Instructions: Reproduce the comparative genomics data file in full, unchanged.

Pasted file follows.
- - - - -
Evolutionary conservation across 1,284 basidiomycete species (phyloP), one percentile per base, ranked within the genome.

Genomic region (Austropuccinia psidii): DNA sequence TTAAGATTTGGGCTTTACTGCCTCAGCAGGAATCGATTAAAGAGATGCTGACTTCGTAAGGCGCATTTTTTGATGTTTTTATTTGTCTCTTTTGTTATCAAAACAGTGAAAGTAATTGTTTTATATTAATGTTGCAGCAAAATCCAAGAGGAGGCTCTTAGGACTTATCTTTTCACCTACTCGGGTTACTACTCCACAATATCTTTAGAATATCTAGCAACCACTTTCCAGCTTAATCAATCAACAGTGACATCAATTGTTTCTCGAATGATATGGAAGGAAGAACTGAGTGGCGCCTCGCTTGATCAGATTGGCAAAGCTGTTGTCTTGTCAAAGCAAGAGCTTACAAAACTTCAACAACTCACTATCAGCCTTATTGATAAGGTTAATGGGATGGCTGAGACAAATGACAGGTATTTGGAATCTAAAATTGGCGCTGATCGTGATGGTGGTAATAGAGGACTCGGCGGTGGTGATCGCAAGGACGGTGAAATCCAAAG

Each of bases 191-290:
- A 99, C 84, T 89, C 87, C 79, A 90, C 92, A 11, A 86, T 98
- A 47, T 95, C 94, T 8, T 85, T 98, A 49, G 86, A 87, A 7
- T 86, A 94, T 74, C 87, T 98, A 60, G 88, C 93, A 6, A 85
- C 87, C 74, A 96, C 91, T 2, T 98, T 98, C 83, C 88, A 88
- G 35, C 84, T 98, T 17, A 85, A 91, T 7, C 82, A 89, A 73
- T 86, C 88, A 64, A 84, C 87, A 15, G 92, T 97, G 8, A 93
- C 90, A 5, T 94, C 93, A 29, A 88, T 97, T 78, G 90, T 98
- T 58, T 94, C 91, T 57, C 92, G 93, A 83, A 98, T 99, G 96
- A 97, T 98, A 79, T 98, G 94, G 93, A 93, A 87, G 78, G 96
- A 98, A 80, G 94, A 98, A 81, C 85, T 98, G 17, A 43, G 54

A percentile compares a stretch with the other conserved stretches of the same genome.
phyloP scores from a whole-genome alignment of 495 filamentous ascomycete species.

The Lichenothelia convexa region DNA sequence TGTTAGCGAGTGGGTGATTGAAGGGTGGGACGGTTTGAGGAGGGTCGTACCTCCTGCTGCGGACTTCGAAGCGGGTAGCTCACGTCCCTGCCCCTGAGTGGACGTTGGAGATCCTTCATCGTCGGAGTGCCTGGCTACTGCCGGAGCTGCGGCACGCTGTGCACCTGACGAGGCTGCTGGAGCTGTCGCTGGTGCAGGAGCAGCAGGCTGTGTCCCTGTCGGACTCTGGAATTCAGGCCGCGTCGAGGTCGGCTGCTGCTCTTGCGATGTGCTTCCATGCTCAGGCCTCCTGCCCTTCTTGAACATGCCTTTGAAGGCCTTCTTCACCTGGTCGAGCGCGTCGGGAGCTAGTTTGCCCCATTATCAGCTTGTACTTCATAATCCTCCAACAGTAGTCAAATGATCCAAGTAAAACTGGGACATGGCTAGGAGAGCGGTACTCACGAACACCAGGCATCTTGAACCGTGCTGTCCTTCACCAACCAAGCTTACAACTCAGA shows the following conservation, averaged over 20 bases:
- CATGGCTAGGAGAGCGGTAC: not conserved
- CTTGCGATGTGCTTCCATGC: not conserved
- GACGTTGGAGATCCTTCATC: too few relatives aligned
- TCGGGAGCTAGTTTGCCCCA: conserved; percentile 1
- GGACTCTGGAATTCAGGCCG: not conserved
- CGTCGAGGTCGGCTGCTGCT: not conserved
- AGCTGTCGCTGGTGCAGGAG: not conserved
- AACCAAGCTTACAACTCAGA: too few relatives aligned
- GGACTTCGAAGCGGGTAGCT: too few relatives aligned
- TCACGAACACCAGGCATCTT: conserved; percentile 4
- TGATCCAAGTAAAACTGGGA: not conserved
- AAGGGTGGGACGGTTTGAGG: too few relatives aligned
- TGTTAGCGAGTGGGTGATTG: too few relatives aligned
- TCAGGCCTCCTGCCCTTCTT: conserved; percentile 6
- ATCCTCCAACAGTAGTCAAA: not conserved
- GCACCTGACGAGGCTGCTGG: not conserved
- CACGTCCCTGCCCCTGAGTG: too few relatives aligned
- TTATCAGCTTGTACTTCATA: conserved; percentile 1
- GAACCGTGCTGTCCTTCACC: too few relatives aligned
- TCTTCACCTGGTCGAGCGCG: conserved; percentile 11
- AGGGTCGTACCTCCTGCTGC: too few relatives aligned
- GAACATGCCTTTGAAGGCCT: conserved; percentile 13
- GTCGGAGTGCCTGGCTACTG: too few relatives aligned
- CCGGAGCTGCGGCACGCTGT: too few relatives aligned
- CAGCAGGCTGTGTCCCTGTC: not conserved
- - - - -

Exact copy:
Evolutionary conservation across 1,284 basidiomycete species (phyloP), one percentile per base, ranked within the genome.

Genomic region (Austropuccinia psidii): DNA sequence TTAAGATTTGGGCTTTACTGCCTCAGCAGGAATCGATTAAAGAGATGCTGACTTCGTAAGGCGCATTTTTTGATGTTTTTATTTGTCTCTTTTGTTATCAAAACAGTGAAAGTAATTGTTTTATATTAATGTTGCAGCAAAATCCAAGAGGAGGCTCTTAGGACTTATCTTTTCACCTACTCGGGTTACTACTCCACAATATCTTTAGAATATCTAGCAACCACTTTCCAGCTTAATCAATCAACAGTGACATCAATTGTTTCTCGAATGATATGGAAGGAAGAACTGAGTGGCGCCTCGCTTGATCAGATTGGCAAAGCTGTTGTCTTGTCAAAGCAAGAGCTTACAAAACTTCAACAACTCACTATCAGCCTTATTGATAAGGTTAATGGGATGGCTGAGACAAATGACAGGTATTTGGAATCTAAAATTGGCGCTGATCGTGATGGTGGTAATAGAGGACTCGGCGGTGGTGATCGCAAGGACGGTGAAATCCAAAG

Each of bases 191-290:
- A 99, C 84, T 89, C 87, C 79, A 90, C 92, A 11, A 86, T 98
- A 47, T 95, C 94, T 8, T 85, T 98, A 49, G 86, A 87, A 7
- T 86, A 94, T 74, C 87, T 98, A 60, G 88, C 93, A 6, A 85
- C 87, C 74, A 96, C 91, T 2, T 98, T 98, C 83, C 88, A 88
- G 35, C 84, T 98, T 17, A 85, A 91, T 7, C 82, A 89, A 73
- T 86, C 88, A 64, A 84, C 87, A 15, G 92, T 97, G 8, A 93
- C 90, A 5, T 94, C 93, A 29, A 88, T 97, T 78, G 90, T 98
- T 58, T 94, C 91, T 57, C 92, G 93, A 83, A 98, T 99, G 96
- A 97, T 98, A 79, T 98, G 94, G 93, A 93, A 87, G 78, G 96
- A 98, A 80, G 94, A 98, A 81, C 85, T 98, G 17, A 43, G 54

A percentile compares a stretch with the other conserved stretches of the same genome.
phyloP scores from a whole-genome alignment of 495 filamentous ascomycete species.

The Lichenothelia convexa region DNA sequence TGTTAGCGAGTGGGTGATTGAAGGGTGGGACGGTTTGAGGAGGGTCGTACCTCCTGCTGCGGACTTCGAAGCGGGTAGCTCACGTCCCTGCCCCTGAGTGGACGTTGGAGATCCTTCATCGTCGGAGTGCCTGGCTACTGCCGGAGCTGCGGCACGCTGTGCACCTGACGAGGCTGCTGGAGCTGTCGCTGGTGCAGGAGCAGCAGGCTGTGTCCCTGTCGGACTCTGGAATTCAGGCCGCGTCGAGGTCGGCTGCTGCTCTTGCGATGTGCTTCCATGCTCAGGCCTCCTGCCCTTCTTGAACATGCCTTTGAAGGCCTTCTTCACCTGGTCGAGCGCGTCGGGAGCTAGTTTGCCCCATTATCAGCTTGTACTTCATAATCCTCCAACAGTAGTCAAATGATCCAAGTAAAACTGGGACATGGCTAGGAGAGCGGTACTCACGAACACCAGGCATCTTGAACCGTGCTGTCCTTCACCAACCAAGCTTACAACTCAGA shows the following conservation, averaged over 20 bases:
- CATGGCTAGGAGAGCGGTAC: not conserved
- CTTGCGATGTGCTTCCATGC: not conserved
- GACGTTGGAGATCCTTCATC: too few relatives aligned
- TCGGGAGCTAGTTTGCCCCA: conserved; percentile 1
- GGACTCTGGAATTCAGGCCG: not conserved
- CGTCGAGGTCGGCTGCTGCT: not conserved
- AGCTGTCGCTGGTGCAGGAG: not conserved
- AACCAAGCTTACAACTCAGA: too few relatives aligned
- GGACTTCGAAGCGGGTAGCT: too few relatives aligned
- TCACGAACACCAGGCATCTT: conserved; percentile 4
- TGATCCAAGTAAAACTGGGA: not conserved
- AAGGGTGGGACGGTTTGAGG: too few relatives aligned
- TGTTAGCGAGTGGGTGATTG: too few relatives aligned
- TCAGGCCTCCTGCCCTTCTT: conserved; percentile 6
- ATCCTCCAACAGTAGTCAAA: not conserved
- GCACCTGACGAGGCTGCTGG: not conserved
- CACGTCCCTGCCCCTGAGTG: too few relatives aligned
- TTATCAGCTTGTACTTCATA: conserved; percentile 1
- GAACCGTGCTGTCCTTCACC: too few relatives aligned
- TCTTCACCTGGTCGAGCGCG: conserved; percentile 11
- AGGGTCGTACCTCCTGCTGC: too few relatives aligned
- GAACATGCCTTTGAAGGCCT: conserved; percentile 13
- GTCGGAGTGCCTGGCTACTG: too few relatives aligned
- CCGGAGCTGCGGCACGCTGT: too few relatives aligned
- CAGCAGGCTGTGTCCCTGTC: not conserved